As we know, the terribly miscast Pete Ross (Sam Jones III) has walked out of Clark's life (in the comic he marries Lana and eventually becomes President). Lana Lang herself (Kristin Kreuk) has opted to run off to Paris, apparently lo live with Carrie Bradshaw and Rachel Green! Meddling Chloe Sullivan (made up for the convenience of this show, and played with cute annoyance by Allison Mack) enters into protective custody by the FBI and just might find that proposition a blast. And Lex's prospects look worse than Al Gore's. Not to mention that Clark is actually considering the choice of joining the horribly mishandled Jor-El character in the Cave or staying in Kansas a choice! Let's just say he'll be talking to Toto soon enough.
It's all just a cheap shot at maintaining 13 year old ratings though. And it's a shame. It could have been something, but as it is, Lois and Clark: The New Adventures of Superman had vastly more convergent continuity than Smallville! As a life-long comics (and Superman) fan, I am well aware that Continuity has been updated to fit the age multiple times since the debut of the SUPERMAN in 1938. However, these changes never felt like whims and always took into account that in the future all these characters still have to have secrets when they're adults, man! At this point it would take a brain-damaged heroin addict with a blindfold and ear plugs to be in the same state as Superman and not instantly scream "Hey, I know you, you're Clark Kent!" And the producers aren't helping with these cute little nods to the future. In almost every scene of this episode the kid is wearing a Blue Shirt and a Red Jacket. Could you make it more obvious please? Kids, Supes doesn't wear a mask!
Okay, so why doesn't "Covenant" get the Dog it so richly deserves? Rosenbaum, Glover, and Welling are all three well-cast, good actors and diamonds in the rough rough of this show. That's not to downplay the great contributions of "'80's Lana" Annette O'Toole or "Good Old Boy" John Schneider as Martha and Jonathan Kent respectively. These five folks make great use of the dialogue and blocking they receive. Especially the Kents, when faced with the impossible nightmares this show makes them suffer through, avoid the easy melodrama and give us solid performances. Greg Beeman's directing maintains an air of myth and mystery that almost belies the ridiculously bad premise of a bad episode of an overall bad show. The special effects are superb in an over-lit Macintosh kind of way, and the end sequence featuring a none-too-subtle quadruple image almost makes you forget how bad the rest of the show was. One side note... as good as old Glover is, and he is, his is the corniest and conceptually worst cliffhanger of the many this show makes us eat! The shaving of his notable head and his supposedly chilling final stare into the Camera with a big "Thank you!" makes me want to send Executive Producers Tollin and Robbins a letter urging them to apologize for bending Glover's career over and violating it with a Kryptonite Rod. Glover hasn't looked this silly since Gremlins 2!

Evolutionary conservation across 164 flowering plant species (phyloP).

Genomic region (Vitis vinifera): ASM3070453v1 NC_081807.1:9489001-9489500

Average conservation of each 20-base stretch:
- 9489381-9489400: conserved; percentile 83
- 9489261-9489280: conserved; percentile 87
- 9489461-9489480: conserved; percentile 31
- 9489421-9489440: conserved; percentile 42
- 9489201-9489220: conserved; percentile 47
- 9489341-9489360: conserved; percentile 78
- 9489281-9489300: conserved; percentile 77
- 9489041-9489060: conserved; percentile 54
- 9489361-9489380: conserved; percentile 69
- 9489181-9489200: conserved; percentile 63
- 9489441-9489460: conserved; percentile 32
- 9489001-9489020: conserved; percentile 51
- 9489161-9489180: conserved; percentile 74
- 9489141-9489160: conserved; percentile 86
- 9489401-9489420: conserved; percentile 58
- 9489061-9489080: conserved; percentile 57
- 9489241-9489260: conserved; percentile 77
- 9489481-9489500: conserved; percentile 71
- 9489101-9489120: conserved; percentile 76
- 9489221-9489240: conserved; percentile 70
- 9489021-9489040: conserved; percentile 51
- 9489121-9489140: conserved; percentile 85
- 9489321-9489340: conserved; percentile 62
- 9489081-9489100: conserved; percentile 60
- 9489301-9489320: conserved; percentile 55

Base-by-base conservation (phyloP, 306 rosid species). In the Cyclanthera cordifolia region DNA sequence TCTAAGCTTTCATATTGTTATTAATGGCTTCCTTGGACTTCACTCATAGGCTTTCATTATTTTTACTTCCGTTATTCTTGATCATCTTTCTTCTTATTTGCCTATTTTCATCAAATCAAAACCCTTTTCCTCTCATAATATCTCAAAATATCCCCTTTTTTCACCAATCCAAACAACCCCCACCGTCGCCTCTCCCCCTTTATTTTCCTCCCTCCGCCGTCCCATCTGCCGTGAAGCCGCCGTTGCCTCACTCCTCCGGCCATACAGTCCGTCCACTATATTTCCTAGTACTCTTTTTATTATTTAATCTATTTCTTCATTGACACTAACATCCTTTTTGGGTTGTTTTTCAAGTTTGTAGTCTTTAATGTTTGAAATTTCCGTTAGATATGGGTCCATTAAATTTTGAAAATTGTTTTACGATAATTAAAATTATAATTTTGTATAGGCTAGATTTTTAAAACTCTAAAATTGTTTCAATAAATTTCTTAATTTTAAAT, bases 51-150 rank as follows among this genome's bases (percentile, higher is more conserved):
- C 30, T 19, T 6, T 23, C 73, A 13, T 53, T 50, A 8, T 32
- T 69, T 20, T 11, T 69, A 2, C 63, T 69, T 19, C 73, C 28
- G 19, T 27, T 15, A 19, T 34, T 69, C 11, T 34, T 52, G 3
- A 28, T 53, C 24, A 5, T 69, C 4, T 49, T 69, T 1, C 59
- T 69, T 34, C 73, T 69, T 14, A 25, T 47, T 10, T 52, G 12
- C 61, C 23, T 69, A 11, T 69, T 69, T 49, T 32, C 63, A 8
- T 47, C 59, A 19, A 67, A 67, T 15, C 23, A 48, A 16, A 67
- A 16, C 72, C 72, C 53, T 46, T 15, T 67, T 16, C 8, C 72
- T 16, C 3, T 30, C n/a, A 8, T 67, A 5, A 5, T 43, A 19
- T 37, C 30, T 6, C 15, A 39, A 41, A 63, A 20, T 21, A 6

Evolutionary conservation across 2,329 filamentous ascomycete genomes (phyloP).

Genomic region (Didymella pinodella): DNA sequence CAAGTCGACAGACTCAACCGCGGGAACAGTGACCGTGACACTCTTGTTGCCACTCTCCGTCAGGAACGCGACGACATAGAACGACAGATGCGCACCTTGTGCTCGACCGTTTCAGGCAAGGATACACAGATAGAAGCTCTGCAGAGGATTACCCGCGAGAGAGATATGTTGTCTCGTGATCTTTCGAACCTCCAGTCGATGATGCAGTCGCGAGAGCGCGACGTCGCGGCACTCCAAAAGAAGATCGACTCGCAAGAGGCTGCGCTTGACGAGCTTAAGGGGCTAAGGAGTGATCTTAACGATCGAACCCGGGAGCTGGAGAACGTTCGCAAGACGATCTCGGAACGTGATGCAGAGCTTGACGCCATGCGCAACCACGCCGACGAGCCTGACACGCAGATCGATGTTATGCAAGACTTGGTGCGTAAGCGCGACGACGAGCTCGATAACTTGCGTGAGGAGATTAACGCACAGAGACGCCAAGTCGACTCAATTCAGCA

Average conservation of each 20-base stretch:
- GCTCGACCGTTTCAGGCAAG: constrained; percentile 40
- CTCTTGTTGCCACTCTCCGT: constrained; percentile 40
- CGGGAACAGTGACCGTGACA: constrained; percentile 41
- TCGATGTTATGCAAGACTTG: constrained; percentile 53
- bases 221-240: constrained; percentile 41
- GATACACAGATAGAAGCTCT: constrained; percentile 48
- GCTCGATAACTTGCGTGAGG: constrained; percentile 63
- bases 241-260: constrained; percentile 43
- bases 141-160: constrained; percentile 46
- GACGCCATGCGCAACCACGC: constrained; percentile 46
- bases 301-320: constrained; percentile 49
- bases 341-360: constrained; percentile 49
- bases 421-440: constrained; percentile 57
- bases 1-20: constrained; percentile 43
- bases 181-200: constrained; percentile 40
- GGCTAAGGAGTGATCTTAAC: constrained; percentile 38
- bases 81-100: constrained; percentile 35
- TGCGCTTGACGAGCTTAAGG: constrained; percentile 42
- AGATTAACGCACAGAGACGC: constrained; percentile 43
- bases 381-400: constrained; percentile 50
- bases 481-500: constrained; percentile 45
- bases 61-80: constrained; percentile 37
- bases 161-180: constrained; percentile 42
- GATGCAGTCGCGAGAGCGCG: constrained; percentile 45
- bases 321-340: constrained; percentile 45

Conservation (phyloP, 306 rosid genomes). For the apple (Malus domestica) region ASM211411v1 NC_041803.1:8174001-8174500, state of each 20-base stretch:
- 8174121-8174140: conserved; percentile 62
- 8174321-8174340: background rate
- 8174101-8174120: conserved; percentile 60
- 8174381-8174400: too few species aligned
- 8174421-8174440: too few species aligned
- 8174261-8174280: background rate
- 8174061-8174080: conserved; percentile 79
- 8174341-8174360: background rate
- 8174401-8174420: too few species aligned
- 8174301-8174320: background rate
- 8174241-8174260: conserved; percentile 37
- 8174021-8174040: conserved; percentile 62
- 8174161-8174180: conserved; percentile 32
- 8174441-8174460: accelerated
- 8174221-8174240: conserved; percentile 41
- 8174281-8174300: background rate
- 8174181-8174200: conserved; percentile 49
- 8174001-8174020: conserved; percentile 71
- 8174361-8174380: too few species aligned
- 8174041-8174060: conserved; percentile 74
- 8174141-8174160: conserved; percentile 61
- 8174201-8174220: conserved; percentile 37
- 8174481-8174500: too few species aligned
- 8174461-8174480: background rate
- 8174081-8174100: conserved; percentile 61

Be that as it may, and who knows if it is... Smallville "Covenant" gets only Two Stars out of Five! I haven't been this pissed off about this damned show since they ruined the future of Lois Lane by suggesting that she was just a pseudonym of Chloe's! What's next? Let me guess... Lori Lamaris wasn't really a mermaid, but a Marine Biologist who liked to eat Oysters? Jimmy Olsen is now the forty-six year old benefactor of Perry White and will eventually replace Morgan Edge as the Metropolis Intergang Boss, only he'll be wearing his Turtle-Boy costume? "Bibbo" Bibbowski is Smallville's mayor? Whitney Fordman is actually a robot created by the arising Kenny Braverman to lead the world's children into ruin by teaching them the "New Macarena"? Professor Hamilton was a bad guy? (Oh, wait they actually did that one!) But hey, how about Kat Grant as a Steel-Worker with issues that comes to Smallville to create a Kryptonite-Powered Cell Phone? It's no dumber than the ideas they've been barfing up onto our TV Screens!